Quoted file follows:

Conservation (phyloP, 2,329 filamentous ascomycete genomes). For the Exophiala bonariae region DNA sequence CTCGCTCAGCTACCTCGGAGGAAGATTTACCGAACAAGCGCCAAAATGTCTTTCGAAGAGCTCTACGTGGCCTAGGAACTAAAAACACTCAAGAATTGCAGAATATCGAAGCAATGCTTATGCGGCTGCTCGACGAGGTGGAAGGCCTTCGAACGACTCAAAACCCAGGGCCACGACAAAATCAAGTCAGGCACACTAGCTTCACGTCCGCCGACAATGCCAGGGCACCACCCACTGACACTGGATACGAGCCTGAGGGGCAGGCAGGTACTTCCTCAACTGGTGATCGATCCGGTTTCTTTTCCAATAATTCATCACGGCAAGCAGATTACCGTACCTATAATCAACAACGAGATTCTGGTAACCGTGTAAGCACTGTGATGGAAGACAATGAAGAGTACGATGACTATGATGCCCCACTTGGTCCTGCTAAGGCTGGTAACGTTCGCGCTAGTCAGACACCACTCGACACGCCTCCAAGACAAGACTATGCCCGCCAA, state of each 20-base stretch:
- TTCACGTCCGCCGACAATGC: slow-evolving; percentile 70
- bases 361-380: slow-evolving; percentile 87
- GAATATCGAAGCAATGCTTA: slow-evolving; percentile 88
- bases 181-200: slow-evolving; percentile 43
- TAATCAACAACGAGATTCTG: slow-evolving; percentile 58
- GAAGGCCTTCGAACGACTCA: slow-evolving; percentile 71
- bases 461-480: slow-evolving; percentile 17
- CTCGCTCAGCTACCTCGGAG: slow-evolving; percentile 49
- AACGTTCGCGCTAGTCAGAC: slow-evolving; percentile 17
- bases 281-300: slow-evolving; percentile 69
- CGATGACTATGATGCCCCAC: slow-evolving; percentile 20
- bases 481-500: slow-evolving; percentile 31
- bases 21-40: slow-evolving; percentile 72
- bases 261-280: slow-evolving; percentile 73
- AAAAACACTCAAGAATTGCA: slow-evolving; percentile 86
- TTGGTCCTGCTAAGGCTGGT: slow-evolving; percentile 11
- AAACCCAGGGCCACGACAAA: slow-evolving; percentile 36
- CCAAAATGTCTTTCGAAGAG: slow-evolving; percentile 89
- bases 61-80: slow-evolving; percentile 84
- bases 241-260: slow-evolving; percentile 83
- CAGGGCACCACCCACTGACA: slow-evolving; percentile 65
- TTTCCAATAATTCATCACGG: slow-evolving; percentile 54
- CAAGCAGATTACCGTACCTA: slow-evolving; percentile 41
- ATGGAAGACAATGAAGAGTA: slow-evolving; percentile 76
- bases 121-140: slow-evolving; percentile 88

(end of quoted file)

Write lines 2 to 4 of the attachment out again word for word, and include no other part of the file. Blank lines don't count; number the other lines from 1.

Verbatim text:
- TTCACGTCCGCCGACAATGC: slow-evolving; percentile 70
- bases 361-380: slow-evolving; percentile 87
- GAATATCGAAGCAATGCTTA: slow-evolving; percentile 88